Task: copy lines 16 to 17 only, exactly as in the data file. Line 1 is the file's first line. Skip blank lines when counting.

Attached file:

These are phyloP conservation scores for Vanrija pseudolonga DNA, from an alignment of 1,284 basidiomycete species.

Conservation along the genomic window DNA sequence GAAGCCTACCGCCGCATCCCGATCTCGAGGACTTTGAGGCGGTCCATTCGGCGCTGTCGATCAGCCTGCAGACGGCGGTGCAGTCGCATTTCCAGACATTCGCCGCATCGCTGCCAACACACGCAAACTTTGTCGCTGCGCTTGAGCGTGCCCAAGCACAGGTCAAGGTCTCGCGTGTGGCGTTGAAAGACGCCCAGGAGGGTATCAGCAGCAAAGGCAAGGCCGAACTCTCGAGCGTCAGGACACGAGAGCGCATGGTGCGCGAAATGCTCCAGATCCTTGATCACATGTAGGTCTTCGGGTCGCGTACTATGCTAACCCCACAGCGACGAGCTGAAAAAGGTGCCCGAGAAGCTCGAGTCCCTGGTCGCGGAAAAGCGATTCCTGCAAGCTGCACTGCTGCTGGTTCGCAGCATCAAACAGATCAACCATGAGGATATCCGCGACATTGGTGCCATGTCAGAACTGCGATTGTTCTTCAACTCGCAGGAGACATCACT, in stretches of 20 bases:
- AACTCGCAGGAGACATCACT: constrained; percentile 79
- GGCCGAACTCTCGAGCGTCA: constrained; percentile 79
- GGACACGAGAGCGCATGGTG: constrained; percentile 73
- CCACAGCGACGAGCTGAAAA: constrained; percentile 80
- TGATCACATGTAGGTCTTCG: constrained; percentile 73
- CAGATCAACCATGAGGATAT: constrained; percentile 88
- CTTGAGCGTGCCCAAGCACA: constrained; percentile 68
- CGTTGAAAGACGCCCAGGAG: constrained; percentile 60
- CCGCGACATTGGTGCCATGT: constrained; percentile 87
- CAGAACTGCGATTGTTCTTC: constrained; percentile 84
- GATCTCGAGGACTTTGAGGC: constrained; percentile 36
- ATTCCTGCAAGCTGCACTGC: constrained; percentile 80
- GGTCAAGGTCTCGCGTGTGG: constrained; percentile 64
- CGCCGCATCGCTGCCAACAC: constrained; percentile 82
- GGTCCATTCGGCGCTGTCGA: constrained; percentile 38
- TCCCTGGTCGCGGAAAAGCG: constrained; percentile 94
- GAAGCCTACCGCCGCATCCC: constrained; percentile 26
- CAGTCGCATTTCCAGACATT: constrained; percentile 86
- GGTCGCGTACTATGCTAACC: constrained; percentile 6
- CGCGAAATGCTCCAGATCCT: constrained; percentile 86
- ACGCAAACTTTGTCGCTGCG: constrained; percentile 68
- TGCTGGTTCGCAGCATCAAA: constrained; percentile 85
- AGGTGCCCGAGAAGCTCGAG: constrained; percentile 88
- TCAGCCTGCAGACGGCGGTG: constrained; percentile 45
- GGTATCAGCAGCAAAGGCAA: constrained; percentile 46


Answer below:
- CGCCGCATCGCTGCCAACAC: constrained; percentile 82
- GGTCCATTCGGCGCTGTCGA: constrained; percentile 38